The decision-makers in this process knew full well that their immediate political future could rest on the public reaction to the cutbacks.
So, call me cynical if you like, but I can’t help but feel that our elected members have rather fudged these cuts – putting off the less palatable decisions until after polling day.
We may think we’ve seen the worst of the cuts but, in truth, this is just the beginning and we shouldn’t be conned into taking the initial announcements at face value.

‘Overpaid, bullet-proof, and they don’t seem to care…’

Go For Broke by MB Games.

Go For Broke by MB Games.

I remember one Christmas receiving a board game called Go For Broke from my parents.
I came across it in a cupboard at my mum’s house the other night.

If you’ve never heard of it, the aim of the game is to lose a million dollars as quickly as possible.

The first person to fritter away this enormous sum of money is declared the winner.

As I recall, methods of wasting your dough included donating to the poor, playing the stock market and visiting the casino.

I have a theory that senior officers and some elected members at the city council wasted their youth on this game.

Although, if memory serves me correctly, ‘giving a £65,000 golden handshake to the council’s chief executive for doing precisely nowt’ was not an option when I played Go For Broke.

Maybe they were playing the advanced version.

You can almost hear the groans from the Civic Centre, can’t you?

“Oh, for heaven’s sake. He’s not still whining on about the Chris Harman pay-out, is he? Change the record, Tideswell.”

Actually, if it’s all the same to you, I’d rather not.

Because just when I thought the whole outrageous affair couldn’t annoy me any more I read some of the comments to come out of the council’s burgeoning press office and from our elected members as they attempted to spin and defend the indefensible.

So as much as it would perhaps please the likes of council leader Ross Irving and the members of the nine-person human resources committee which approved this deal if myself and many, many Sentinel readers just let it lie, I feel there are a few things still worth saying before this sorry episode is swept under the carpet.

Firstly, I was struck by a quote from an unnamed council spokesman when details of the pay-out were first publicised.

He said: “In leaving now, Chris (Harman) has agreed to waive his notice in his current role, delivering a saving for the council.”

Hmmm. Or he could just have left, seeing as how he was so unhappy, and not taken any money from the taxpayers of Stoke-on-Trent.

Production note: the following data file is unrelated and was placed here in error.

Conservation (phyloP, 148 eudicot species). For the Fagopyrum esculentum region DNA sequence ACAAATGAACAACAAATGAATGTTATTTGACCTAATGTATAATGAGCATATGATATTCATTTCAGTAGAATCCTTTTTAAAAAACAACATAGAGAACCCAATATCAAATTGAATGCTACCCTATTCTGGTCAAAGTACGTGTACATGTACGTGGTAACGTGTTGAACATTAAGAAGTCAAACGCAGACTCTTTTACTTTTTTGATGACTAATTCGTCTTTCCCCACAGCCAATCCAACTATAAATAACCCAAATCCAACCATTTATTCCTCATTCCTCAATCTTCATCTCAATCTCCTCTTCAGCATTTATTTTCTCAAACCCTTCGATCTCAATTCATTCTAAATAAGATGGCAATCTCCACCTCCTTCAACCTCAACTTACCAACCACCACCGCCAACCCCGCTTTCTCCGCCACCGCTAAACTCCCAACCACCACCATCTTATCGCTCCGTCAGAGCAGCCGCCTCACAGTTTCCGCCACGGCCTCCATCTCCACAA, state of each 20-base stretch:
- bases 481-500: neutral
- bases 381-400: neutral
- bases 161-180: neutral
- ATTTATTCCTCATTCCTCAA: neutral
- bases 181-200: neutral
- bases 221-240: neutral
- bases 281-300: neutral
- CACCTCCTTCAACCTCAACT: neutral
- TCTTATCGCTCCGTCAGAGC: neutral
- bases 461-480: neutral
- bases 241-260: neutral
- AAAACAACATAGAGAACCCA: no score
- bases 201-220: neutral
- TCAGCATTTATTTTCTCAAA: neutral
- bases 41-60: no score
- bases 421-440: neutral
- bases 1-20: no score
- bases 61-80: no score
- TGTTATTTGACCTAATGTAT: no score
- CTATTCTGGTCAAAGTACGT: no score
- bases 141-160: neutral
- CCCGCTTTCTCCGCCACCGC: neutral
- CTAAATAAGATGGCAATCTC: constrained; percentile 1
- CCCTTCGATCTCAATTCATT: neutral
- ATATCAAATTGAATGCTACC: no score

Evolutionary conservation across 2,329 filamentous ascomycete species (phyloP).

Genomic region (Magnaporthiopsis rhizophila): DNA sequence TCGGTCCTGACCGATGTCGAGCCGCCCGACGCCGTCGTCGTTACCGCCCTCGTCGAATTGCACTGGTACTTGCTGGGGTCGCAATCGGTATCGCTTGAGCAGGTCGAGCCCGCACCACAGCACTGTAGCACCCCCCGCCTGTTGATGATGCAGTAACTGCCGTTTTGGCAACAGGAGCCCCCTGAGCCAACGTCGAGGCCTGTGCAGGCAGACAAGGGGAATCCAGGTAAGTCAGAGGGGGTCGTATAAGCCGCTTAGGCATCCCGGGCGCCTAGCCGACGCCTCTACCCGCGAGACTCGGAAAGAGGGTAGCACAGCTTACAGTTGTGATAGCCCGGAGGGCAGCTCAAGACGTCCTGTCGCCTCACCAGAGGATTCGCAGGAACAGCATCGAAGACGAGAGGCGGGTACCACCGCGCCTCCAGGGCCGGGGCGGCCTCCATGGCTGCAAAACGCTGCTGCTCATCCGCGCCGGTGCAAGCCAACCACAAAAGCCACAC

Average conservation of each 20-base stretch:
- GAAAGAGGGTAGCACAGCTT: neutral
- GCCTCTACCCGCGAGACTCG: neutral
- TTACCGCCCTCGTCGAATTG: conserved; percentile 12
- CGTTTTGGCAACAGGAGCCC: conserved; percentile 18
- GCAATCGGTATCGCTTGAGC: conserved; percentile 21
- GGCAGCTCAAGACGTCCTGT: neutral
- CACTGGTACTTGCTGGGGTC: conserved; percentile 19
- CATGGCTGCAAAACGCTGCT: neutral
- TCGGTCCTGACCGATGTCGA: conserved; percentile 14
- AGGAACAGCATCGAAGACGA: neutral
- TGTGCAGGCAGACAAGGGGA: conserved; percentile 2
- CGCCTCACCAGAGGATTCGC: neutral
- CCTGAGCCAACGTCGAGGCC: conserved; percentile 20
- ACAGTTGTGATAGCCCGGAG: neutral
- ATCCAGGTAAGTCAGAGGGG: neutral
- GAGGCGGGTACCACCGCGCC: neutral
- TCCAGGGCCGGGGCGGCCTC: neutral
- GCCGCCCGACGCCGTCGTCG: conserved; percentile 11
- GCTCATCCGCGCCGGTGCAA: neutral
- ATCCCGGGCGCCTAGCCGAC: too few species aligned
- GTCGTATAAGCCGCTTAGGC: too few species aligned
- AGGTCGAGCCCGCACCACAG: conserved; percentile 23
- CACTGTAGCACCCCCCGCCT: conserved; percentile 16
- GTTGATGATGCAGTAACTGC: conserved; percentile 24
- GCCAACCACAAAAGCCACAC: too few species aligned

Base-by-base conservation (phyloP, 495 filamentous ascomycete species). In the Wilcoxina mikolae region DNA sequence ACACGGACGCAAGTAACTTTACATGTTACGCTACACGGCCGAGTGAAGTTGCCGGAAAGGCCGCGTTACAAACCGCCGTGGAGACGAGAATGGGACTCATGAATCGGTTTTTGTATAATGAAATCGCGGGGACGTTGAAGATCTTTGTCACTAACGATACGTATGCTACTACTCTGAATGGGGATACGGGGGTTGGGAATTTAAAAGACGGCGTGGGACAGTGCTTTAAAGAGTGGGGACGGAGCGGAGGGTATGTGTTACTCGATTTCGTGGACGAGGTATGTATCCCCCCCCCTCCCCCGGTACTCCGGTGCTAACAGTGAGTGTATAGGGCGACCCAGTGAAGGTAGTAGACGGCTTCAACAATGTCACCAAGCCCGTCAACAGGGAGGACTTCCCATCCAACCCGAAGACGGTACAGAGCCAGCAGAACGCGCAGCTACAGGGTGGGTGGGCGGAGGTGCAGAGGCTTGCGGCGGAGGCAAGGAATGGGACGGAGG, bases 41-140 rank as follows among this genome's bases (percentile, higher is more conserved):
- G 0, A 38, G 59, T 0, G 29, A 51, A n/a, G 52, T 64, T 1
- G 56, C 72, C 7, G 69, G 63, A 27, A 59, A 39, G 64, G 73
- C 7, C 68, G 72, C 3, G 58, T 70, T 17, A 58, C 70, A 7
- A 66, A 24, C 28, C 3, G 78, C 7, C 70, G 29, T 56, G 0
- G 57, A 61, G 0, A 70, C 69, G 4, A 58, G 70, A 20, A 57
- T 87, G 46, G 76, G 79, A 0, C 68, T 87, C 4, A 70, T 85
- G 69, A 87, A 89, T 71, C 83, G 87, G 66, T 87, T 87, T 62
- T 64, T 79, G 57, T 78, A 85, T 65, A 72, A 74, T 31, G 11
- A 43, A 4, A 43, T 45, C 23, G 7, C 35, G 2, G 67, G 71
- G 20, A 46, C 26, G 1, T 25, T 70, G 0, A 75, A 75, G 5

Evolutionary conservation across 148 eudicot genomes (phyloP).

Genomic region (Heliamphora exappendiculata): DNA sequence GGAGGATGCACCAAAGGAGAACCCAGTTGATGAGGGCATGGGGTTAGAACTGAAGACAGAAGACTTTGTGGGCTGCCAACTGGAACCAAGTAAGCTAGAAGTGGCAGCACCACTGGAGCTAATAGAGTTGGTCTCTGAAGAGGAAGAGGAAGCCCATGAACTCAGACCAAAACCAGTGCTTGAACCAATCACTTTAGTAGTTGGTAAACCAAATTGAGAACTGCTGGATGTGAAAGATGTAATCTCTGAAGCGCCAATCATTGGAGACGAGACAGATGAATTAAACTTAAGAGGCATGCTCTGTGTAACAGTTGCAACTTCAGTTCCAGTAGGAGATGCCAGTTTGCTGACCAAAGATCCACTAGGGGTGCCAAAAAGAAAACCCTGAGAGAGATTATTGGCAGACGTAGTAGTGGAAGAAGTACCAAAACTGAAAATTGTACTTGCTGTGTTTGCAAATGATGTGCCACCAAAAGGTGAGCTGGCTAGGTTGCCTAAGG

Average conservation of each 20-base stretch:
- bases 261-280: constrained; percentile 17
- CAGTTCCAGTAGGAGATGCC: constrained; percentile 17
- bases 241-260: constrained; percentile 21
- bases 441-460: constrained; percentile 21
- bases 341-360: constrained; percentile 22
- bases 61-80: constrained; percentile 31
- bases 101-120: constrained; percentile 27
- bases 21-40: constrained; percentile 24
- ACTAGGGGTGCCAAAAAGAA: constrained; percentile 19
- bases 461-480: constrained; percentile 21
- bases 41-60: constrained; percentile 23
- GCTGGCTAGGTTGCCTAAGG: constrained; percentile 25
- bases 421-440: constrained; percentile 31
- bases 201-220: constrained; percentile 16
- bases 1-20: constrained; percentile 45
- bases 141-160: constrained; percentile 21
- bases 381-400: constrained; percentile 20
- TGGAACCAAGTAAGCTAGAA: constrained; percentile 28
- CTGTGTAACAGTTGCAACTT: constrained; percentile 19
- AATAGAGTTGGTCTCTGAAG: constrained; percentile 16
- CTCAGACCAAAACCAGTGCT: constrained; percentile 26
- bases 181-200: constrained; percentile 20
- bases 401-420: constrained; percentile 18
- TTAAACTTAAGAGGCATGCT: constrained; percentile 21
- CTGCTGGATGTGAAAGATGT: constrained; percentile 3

Of course, no-one has yet answered the pretty straightforward question as to why Mr Harman was paid anything at all – given that it was him who decided to leave the authority.

According to that clever old political fox Mr Irving, the legal confidentiality (AKA a gagging clause) was necessary to prevent sensitive personal information about Mr Harman being made public.
How very convenient.

Mr Irving told fellow councillors: “The money paid to Mr Harman was nothing more than the entitlement under his contract.”

One wonders just how many Sentinel readers – or city council employees, for that matter – are enjoying the comfort of such marvellous contractual security in this harsh economic climate.

“I have enjoyed my time with Stoke-on-Trent and have made many new friends,” said Mr Harman, by way off signing off.

Yes, well don’t be expecting too many Christmas cards from the Potteries, old fruit.

How refreshing it would have been if Mr Irving et al had said “no” to any suggestion of a pay-out to a bloke who patently doesn’t deserve a bean having “had a cob on”, as we say around here, since he didn’t get the job he wanted.

However, I have long since lost faith in local politicians in positions of any real influence to stand up for taxpayers.

The fact is, no matter what fiascos The Sentinel uncovers, there is an elite tier of ludicrously overpaid senior officers within local government who don’t seem to care about the taxpayer and are bullet-proof – despite their eye-wateringly poor performances.

Indeed, one wonders what these people are being paid for at all when PR disasters like the Dimensions debacle and the sale of the council’s stake in the Britannia Stadium are allowed to happen in the first place.

I actually feel sorry for a few elected members who freely admit that they are better informed by their local newspaper as to what is going on at the Civic Centre than by the senior officers who are supposed to guide them.

Such officers may appear untouchable, but some councillors will hopefully find that voters have long memories and that their handling of Chris Harman’s departure hurts them at the polls.